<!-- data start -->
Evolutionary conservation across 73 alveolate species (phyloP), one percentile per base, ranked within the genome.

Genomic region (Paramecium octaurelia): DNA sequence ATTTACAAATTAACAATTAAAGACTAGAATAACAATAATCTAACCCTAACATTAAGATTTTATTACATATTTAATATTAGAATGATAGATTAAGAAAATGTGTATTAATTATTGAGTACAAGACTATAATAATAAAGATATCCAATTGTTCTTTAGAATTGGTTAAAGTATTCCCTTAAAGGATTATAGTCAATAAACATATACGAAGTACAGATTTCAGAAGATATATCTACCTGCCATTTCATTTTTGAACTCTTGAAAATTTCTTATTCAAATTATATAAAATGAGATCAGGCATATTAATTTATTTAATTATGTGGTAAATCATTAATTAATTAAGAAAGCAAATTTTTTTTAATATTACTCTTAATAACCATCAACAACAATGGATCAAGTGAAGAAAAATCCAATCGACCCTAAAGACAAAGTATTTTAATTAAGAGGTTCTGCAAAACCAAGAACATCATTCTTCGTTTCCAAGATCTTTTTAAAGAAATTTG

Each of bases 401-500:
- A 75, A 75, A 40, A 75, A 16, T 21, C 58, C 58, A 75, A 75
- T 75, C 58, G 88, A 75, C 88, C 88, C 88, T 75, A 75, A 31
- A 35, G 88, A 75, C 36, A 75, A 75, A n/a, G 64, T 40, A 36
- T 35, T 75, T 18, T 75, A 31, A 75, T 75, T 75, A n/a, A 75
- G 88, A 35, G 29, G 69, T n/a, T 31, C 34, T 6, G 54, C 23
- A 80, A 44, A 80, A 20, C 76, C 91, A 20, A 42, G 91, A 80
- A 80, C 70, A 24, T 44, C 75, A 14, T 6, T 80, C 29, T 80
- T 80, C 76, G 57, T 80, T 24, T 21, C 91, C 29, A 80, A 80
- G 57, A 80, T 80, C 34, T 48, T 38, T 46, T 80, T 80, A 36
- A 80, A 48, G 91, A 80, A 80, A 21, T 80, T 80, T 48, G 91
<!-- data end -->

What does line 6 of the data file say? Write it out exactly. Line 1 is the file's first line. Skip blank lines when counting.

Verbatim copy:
- A 35, G 88, A 75, C 36, A 75, A 75, A n/a, G 64, T 40, A 36